e-taxis in India
The news of India’s first e-taxis rolling out in Nagpur was interesting. It provided a view of the government’s push for electric vehicles. The roll out of e-taxis at Nagpur helps to join the dots between the government’s push for electric vehicles and the announcement by the National Institution for Transforming India (NITI) Ayog’s on the adoption of electric vehicles to reduce annual diesel and petrol consumption. The roll out at Nagpur marks Phase 1 of the multi-modal electric vehicle pilot project, and has grabbed the headline. A mention is also necessary of e-taxis rolling out at Hyderabad. Both the cities have got Mahindra electric vehicles as e-taxis. They are roughly the same size as a Hyundai i10 or the Maruti Celerio, and can seat four-to-five people. As easy, and convenient to drive in cities, the i10 and the Celerio is. They are a popular choice with urban buyers across the Indian sub-continent. The i10 has in fact been selling in Mumbai as the city cab. If the rise of Mahindra’s electric vehicles as e-taxis in India will influence buyers of small cars to look at them as an attractive alternative to a conventional fossil fuel car, it will be well woth the effort. For e-taxis to be successful the need is for supporting infrastructure. Efforts are necessary to bring down of buying and operating costs of an electric car to a level close to that of a conventional similar sized car. A conserted effort by the industry and the government is necessary since localisation will hold the key. Localisation will ensure volumes, in the process realising the benefits of an electric car.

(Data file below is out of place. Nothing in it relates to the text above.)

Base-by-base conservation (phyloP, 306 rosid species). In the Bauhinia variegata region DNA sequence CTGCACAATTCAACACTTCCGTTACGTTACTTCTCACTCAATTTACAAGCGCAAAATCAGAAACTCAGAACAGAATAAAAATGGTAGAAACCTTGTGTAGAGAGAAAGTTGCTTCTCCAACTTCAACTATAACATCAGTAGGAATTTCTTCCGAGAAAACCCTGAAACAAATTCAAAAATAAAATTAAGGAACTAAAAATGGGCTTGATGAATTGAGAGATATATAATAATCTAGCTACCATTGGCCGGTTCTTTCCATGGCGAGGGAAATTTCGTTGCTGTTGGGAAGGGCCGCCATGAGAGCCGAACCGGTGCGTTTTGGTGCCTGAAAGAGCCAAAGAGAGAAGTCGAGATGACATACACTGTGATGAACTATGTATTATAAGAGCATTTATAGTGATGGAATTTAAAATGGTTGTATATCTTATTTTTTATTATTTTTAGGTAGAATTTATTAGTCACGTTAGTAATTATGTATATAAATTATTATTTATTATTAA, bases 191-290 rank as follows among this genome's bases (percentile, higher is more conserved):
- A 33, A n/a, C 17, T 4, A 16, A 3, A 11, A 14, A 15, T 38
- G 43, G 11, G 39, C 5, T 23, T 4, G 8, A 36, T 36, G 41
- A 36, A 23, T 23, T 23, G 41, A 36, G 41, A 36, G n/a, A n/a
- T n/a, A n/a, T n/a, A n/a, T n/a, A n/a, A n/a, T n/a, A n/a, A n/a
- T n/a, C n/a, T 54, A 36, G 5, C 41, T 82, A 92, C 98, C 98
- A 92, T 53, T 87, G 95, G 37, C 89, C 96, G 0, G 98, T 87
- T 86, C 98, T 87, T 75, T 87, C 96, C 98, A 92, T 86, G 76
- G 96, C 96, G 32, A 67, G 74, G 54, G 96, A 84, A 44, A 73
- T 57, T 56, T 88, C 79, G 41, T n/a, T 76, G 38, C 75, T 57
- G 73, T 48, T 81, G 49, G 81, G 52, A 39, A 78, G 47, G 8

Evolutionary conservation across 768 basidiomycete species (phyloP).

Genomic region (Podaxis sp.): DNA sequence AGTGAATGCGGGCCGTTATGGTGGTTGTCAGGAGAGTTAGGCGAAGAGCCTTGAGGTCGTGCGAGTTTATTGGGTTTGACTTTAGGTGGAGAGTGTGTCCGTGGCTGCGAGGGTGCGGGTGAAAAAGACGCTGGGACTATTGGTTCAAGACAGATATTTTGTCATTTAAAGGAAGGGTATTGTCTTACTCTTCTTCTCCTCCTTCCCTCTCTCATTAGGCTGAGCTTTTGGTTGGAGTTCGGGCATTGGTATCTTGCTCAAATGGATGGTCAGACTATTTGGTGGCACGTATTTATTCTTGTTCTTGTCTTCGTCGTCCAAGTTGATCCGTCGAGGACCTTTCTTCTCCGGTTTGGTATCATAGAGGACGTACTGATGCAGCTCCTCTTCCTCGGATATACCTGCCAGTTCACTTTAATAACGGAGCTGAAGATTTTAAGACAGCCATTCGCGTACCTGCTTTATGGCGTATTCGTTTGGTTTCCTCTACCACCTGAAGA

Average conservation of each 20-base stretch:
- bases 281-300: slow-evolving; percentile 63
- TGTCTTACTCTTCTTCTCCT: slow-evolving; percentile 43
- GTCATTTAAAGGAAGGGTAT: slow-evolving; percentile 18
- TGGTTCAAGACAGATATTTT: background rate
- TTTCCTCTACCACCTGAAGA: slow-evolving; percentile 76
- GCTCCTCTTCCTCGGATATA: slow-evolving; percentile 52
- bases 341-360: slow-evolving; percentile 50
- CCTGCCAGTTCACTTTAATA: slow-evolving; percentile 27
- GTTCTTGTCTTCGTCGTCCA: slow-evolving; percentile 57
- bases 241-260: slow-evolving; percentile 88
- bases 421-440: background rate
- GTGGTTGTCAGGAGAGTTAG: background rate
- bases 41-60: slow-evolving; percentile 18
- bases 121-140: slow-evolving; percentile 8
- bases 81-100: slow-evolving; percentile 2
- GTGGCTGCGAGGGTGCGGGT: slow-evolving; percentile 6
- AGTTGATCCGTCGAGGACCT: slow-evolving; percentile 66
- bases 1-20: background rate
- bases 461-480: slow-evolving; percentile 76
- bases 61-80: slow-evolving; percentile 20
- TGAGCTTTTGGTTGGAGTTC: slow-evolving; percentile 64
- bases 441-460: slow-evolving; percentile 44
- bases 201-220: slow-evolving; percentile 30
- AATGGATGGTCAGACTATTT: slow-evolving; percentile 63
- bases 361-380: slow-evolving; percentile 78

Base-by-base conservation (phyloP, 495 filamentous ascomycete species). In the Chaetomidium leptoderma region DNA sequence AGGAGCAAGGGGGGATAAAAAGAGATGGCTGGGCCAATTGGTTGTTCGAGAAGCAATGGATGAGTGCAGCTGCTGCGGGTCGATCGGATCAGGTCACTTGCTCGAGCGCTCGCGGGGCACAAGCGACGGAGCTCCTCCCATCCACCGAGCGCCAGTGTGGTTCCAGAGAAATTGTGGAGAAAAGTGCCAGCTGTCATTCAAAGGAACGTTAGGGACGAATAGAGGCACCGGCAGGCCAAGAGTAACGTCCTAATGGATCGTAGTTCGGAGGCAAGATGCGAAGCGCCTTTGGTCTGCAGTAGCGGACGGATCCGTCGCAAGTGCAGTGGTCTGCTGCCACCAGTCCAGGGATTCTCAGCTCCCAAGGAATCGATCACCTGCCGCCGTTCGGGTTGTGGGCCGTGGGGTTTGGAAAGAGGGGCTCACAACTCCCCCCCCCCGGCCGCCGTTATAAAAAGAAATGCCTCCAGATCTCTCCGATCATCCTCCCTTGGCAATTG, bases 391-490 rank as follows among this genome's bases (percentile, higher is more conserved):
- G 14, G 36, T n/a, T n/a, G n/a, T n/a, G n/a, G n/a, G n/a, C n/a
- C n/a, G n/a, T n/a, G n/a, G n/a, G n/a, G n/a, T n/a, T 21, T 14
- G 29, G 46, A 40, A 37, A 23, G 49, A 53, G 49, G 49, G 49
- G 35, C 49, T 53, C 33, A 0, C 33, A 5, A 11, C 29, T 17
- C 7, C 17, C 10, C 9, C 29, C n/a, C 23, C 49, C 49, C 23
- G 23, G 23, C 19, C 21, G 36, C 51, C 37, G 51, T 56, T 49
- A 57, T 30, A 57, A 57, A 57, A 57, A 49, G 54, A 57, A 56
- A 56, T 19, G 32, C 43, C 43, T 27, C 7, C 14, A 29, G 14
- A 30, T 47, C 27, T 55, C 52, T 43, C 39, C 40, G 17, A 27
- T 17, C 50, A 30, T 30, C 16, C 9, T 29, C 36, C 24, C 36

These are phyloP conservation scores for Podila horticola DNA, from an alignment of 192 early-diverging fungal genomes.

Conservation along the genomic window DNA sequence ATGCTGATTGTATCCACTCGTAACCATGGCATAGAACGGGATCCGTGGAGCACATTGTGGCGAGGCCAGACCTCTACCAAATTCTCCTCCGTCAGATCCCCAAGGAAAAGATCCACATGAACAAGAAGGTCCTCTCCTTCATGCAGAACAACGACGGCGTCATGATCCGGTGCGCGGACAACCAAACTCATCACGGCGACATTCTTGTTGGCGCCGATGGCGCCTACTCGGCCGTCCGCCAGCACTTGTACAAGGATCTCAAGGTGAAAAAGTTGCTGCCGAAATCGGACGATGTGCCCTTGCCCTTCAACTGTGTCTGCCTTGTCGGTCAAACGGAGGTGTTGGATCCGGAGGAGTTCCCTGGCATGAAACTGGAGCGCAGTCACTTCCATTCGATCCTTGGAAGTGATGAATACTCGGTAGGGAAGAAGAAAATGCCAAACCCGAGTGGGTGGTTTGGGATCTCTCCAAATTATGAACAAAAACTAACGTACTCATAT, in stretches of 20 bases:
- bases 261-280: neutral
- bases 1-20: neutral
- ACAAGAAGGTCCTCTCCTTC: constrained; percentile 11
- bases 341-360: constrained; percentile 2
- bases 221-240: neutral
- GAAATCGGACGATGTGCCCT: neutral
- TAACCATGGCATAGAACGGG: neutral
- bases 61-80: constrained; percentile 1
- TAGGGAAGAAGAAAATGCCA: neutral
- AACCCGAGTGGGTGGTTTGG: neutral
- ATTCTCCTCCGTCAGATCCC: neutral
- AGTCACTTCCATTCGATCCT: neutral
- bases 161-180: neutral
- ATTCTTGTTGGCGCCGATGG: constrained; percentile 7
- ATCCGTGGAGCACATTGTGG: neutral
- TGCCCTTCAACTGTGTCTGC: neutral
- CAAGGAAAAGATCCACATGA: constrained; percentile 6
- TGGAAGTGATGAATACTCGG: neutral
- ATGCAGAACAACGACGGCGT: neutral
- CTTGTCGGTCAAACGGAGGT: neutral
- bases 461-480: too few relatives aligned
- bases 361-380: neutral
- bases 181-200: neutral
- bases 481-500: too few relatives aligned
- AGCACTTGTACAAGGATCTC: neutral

Uday Parkar, Thane